Tip: To see the German word that Freud used to refer to a concept…
PEP-Web Tip of the Day
Want to know the exact German word that Freud used to refer to a psychoanalytic concept? Move your mouse over a paragraph while reading The Standard Edition of the Complete Psychological Works of Sigmund Freud and a window will emerge displaying the text in its original German version.
For the complete list of tips, see PEP-Web Tips on the PEP-Web support page.
J., E. (1920). Dreams and Primitive Culture: By W. H. R. Rivers, M.D., F.R.S., (Longmans, Green & Co., London, 1918. Pp. 26. 1s.).. Int. J. Psycho-Anal., 1:333-334.
(1920). International Journal of Psycho-Analysis, 1:333-334
Dreams and Primitive Culture: By W. H. R. Rivers, M.D., F.R.S., (Longmans, Green & Co., London, 1918. Pp. 26. 1s.).
Review by: E. J.
This is a lecture delivered at the John Rylands Library, Manchester, in April 1918. The object of the lecturer is to point out that the resemblances which Abraham and others have remarked on between dreams and myths are also to be observed between dreams and primitive culture, i. e. that the principles of psycho-analysis have a wide validity in this field. He gives first an account of Freud's theory of dreams, which he seems to accept as true with certain reservations, notably as regards the formulation of the censorship concept. He then takes it point by point, distortion, symbolism, dramatization, displacement, condensation, secondary elaboration, wish-fulfilment, and so on, and illustrates all these processes by parallels drawn from his own experience in Melanesia. He meets the possible objection that such parallels can be found if only one searches widely enough, first by confining his examples to one single island two miles wide, and then by laying stress on the closeness of the parallels cited.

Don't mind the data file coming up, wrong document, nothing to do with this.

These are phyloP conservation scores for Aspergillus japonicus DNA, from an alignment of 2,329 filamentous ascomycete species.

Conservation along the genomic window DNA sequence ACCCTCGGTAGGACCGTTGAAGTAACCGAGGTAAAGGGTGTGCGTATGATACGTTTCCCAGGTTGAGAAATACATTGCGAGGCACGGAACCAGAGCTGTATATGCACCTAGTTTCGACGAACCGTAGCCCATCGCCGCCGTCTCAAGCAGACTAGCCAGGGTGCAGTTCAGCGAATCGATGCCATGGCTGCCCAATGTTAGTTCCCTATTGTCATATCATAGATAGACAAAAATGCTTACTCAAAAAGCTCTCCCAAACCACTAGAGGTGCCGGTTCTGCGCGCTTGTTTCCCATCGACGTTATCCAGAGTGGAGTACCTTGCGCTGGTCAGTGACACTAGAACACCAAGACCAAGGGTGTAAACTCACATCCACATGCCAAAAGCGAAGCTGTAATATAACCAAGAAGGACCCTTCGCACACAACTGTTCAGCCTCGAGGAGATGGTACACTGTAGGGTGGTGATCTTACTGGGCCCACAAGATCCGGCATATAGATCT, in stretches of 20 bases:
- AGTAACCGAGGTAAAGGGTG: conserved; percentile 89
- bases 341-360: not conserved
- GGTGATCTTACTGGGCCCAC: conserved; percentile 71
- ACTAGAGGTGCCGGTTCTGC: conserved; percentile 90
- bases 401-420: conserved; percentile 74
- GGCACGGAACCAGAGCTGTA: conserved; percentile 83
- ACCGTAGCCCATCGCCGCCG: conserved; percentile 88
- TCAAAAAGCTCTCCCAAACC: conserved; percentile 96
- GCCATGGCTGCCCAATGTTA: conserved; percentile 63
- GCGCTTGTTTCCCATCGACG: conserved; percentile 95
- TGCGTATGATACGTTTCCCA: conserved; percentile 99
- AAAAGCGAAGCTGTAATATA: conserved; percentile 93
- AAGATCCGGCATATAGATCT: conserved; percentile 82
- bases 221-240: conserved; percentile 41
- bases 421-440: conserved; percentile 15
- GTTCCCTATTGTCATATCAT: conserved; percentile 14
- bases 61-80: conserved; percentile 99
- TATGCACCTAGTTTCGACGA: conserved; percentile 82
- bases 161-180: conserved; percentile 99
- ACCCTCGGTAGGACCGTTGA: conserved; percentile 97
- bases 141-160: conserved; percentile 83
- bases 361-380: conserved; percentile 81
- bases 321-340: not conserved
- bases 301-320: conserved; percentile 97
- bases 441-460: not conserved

As this is a book distinctly to be read by psycho-analysts, only one or two features will be noticed here. Dr. Rivers considers that sensorial imagery is much more vivid in savage peoples than in civilised, even going so far as to speak of their "almost exclusive interest in the concrete", and suggests that the prominence of this feature in the primitive mind accounts for the strikingly dramatic nature of most of their rites and ceremonies, as it does in the case of dreams.
[This is a summary or excerpt from the full text of the book or article. The full text of the document is available to subscribers.]